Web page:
Just wondering if anyone knows of a good site or tutorial with instructions for installing deck lines. I’ve recently purchased some a couple of Dirigo 106s and a Pungo 140, and would like to install some perimeter lines.
I’ve googled and searched on here. I’ve come up with posts about rigging bungie lines, but can’t seem to find the magic combination of words for installing a perimeter line.
…I didn’t find any tutorials either, just comments on perimeter lines on builders forums. It’s not really hard , you just need to spend time planning b4 you start to drill holes. buy the hardware and then spend twice the time you think you need planning. U have to decide on whether U are going to use rivets or bolt and nuts to fasten the hardware with. If you use bolt&nut, can U reach far enough under the deck to get a wrench on the nut? If U use rivets, can u reach into the area to put a backing washer on the rivet? Don’t forget to use waterproof sealant under hardware to prevent leaks. Again .plan…plan…plan and then get the felt tip and tape measure out and start marking locations for hardware.
put line around perimeter of kayak in such a way that it doesn’t interfere with paddling. You can use regular padeyes with two screw holes or 1" webbing folded in a loop with finish washer/screw/washer/nut. Most of the time making a V in the bow and stern in sufficient, some boats might be better served with a complete boxing of the perimeter. Up to you.
Pretty easy to install
From the photos I found online, the Dirigo comes with perimeter lines, at least on the stern section: http://www.oldtowncanoe.com/media/product/Dirigo106angler.ch_tan_top.jpg
If yours is older or they are missing, one can usually add such deck lines fairly easily, simply using the padeyes already there for the bungees.
Be aware that if the padeyes are old and brittle, or just plain cheap, they may not withstand a violent yank, so you may want ot replace them with stainless-steel padeyes.
Be sure to leave the lines a bit slack, to make them easier to grab in cold, wet, rough conditions and when wearing gloves.
One thing to keep in mind is to not put any rivets or bolts where your “paddle motion” will be. Put them far enough in front and then far enough in the rear that you can make a clean paddle stroke without hitting them.
Speaking from experience, you will occasionally rub the side of your kayak with a paddle stroke and running your hand over a screw or rivet isn’t the best thing I’ve ever felt…
I’m sure this sounds like a really dumb question, but being a complete newbie and having not seen a yak with perimeter lines, I am only making an assumption they are made with nylon cord or poly line and NOT with bungie cord. Seems logical to me, but I’d really prefer knowing than guessing at it when I add mine. I’m also thinking an anchor trolley (full length of boat) might serve well enough. Any advice there?
Perimeter lines are generally polyester braid. Nylon is no good because it stretches too much, and Polypro breaks down in the sun more quickly.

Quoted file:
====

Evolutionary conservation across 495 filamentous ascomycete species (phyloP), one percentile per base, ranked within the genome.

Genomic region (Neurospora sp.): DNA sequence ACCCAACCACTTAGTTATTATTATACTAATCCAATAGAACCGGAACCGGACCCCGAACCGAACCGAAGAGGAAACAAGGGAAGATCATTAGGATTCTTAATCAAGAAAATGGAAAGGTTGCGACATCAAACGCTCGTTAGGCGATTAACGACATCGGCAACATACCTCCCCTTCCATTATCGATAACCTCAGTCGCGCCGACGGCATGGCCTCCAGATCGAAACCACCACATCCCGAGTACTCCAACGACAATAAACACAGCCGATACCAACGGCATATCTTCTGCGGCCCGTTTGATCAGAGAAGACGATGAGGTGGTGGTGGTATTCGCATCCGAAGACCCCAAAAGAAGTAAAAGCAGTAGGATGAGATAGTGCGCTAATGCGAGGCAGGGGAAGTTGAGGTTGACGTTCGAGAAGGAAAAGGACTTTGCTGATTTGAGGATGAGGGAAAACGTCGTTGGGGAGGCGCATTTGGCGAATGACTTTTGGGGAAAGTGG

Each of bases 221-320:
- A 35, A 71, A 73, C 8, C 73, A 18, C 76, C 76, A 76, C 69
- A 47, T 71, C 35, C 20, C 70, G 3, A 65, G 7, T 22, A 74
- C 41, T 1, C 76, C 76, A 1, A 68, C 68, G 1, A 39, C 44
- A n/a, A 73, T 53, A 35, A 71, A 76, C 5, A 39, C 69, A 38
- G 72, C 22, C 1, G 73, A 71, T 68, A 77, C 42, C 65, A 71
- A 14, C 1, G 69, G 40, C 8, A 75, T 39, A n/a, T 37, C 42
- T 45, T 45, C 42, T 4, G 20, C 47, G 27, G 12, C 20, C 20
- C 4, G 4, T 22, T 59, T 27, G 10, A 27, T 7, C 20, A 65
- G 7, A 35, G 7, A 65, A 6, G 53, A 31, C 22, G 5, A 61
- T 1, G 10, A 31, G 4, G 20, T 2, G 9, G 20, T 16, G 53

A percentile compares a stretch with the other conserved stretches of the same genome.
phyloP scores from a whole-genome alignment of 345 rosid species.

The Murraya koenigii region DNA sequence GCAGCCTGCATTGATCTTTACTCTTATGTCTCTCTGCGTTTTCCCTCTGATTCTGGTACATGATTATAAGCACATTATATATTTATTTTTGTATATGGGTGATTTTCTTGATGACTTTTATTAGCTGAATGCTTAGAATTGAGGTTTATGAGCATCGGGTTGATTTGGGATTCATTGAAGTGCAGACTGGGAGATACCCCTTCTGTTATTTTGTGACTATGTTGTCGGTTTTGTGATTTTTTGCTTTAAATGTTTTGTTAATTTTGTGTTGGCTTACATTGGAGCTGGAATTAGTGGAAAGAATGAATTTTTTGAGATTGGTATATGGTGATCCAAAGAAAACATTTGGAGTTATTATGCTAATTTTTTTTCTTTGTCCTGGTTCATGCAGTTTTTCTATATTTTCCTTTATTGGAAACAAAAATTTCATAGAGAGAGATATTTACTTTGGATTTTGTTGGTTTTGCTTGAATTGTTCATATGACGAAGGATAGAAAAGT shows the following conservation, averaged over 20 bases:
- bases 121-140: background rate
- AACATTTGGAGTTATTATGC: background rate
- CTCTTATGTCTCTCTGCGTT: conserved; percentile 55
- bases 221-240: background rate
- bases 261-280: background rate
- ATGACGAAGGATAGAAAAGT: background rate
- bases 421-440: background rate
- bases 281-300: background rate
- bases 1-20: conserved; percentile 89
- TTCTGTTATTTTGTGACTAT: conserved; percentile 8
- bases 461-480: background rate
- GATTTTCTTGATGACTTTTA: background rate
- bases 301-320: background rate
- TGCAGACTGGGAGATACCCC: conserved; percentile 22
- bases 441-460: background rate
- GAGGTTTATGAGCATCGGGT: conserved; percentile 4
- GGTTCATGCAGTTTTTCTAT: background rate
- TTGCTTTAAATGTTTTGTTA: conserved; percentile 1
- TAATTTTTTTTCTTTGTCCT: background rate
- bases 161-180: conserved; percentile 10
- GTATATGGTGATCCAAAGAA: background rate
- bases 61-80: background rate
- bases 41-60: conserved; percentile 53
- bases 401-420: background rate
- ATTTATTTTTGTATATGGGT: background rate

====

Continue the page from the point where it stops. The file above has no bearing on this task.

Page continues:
Thanks Nate. That’s what I needed to know. It’s all in the details.
Or a paddle park hook
I started out in a big loon tandem, and they had these (at the time i thought) neat hooks with a bungee to grab onto your paddle with and hold it for you, but after you catch your thumb inside the hook 2 or 3 times it starts becoming a little less “neat”
Make sure you can get to the line attachment from inside of the kayak. A friend built a nice wood kayak and was swearing at himself when he was struggling to hold the bolt/fitting that was beyond his arms reach!
i did it to my Dirago 12
It was easy.
- Go to a boating store and buy pad-eyes. Boat stores sel lthem cheap.
- go to Home Depot and buy the kind of line you want.
HD sells it cheap.
- mount your pad-eyes along the deck of the boat where you want them. IF you angle the pad-eyes off-line the deck-line runs easier.
Glue these tothe deck with hot-melt glue or silicon seal for waterproofing.
- Whenthe silicon dries, drill through the pad-eye holes. slide bolts through.
- the hard part!!! Talk some small-skinny person to crawl INSIDE the kayak with a nut and wrench. put the nuts on the bolts and tighten.
I did this myself and got stuck.
hint) on those pad-eyes that are near and around the cockpit, use longer bolts and add a pad-eye to the INSIDE of the deck.
This allows you a place to clip your leash and gear.
- buy a bunch of beads that are maybe 1/2" or larger in diameter.
- tie your deck-line to the bow, add two beads, then slide the end throughthe first pad-eye, add two beads, repeat. It is nice if the beads are snug on the line.
- work your way around the boat to stern, then back to bow. Tie it off and cut the line.
- slide the beads to the pad-eyes.
These line-beads will kepthe deck-line a bit off the deck so you can catch them easily.
note) this rope will losten up eventually so be ready to untie, tighten and retie the rope every few months.
Mine has worked for years with no problem other than the line fading (I used bright yellow UV-resistant rope for someting like $5 got 100’.